While he was known primarily for his portraiture he also painted excellent landscapes where his use of layer upon layer of glazes resulted in a distinctive fluidity and lightness. His only historic painting, "The Surrender of Breda", has been described as one of the largest and one of the most detailed canvases in the history of art. Overall, Velazquez's paintings were characterized by classic clarity, simplicity, dignity and truth.
Velazquez was ever the courtier and gentleman who maintained a high standing in the Spanish court where his fine manners, sense of humor and decent family life were much admired. In later years he was admired by both Goya and Manet.
Philip was a kindly man who enjoyed life. He was fond of good food, sex, plays, pictures and hunting. It is said that he sired thirty-two (32) natural children of whom he acknowledged eight (8). In 1644 his wife, Isabel of Bourbon and his son Balthasar Carlos both died. Anxious for an heir he married his fourteen (14) year old niece Mariana of Austria. She bore him two sons, one of whom became the future Charles II.
Philip was generous to artists and authors. Painting, sculpture, poetry and drama all flourished during his reign as never before or since. He became a great patron and connoisseur of art and was particularly fond of the work of Velazquez who painted many portraits of the king, the royal family and other royal favorites. It is said that he frequentd Velazquez's studio on many occasions and enjoyed watching him work. The painting "Las Meninas" shows the king and queen present while Velazquez paints a picture of the Infanta Margarita and her attendants.
Philip is seen dressed in a yellow jerkin, with sleeves and trunk of brown, richly embroidered in gold. He wears high riding boots, has a crimson scarf over his shoulder and his gloved hand holds a marshall's baton - a symbol of authority. His plumed hat with a wide brim, pearl and feather decorations is placed on the table by his side.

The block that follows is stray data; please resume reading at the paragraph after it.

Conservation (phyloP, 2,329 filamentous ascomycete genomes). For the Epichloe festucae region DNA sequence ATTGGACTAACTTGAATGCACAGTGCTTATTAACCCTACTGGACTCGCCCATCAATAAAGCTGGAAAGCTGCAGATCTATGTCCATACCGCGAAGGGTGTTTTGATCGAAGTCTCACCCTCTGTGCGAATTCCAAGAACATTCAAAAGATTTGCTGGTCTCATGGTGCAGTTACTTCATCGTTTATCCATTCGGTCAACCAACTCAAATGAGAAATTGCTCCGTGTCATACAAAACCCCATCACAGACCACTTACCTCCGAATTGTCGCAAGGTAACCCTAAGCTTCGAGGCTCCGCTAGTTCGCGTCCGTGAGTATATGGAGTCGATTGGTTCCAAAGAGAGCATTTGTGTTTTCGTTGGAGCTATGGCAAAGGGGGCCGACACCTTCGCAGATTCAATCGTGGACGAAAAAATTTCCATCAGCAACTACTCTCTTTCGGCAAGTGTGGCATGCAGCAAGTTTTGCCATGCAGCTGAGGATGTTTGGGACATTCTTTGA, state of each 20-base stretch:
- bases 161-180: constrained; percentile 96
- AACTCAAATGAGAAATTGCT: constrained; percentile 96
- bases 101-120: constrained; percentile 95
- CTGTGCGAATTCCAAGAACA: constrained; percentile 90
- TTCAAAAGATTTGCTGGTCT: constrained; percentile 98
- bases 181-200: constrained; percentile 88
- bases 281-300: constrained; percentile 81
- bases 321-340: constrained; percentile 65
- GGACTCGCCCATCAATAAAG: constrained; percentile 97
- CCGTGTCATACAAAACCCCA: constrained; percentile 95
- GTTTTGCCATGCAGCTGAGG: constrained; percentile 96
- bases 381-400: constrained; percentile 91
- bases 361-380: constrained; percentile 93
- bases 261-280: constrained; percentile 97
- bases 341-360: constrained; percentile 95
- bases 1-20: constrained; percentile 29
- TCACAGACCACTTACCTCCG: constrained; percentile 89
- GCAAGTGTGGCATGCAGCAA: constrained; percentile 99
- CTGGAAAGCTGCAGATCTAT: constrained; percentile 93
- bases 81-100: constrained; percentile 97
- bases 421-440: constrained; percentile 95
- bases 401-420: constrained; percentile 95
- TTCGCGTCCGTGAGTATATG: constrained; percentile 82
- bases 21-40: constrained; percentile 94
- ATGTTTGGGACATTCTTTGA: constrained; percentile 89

The pose is the same as seen in the portrait in the Prado, Madrid which shows the same youthful appearance of the young king, suggesting it to be a work of the 1627-28 period. Radiographic examination of the painting shows that beneath the present painting the king was originally clad in armor. Today the repainting (pentimenti) is visible to the naked eye, particularly in the outline of the monarch's cape, the position of the table and the armor. It indicates the young artist's search for the appropriate image to portray the powerful king.
The excellent quality of the picture as a whole has been recognized, particularly the masterly brushwork of the head, hands and scarf. The work is considered to be one of the finest works from the 1627-28 period having been most recently exhibited in the1985 Brussells exhibition and the Velazquez exhibition at the Metropolitan Museum in New York in 1989.
The painting was part of the collection of the Prince of Oranien, Brussels in 1883 , of the Sir George Holford collection, Dorchester House, London in 1853 and was sold at Christies, London 1928.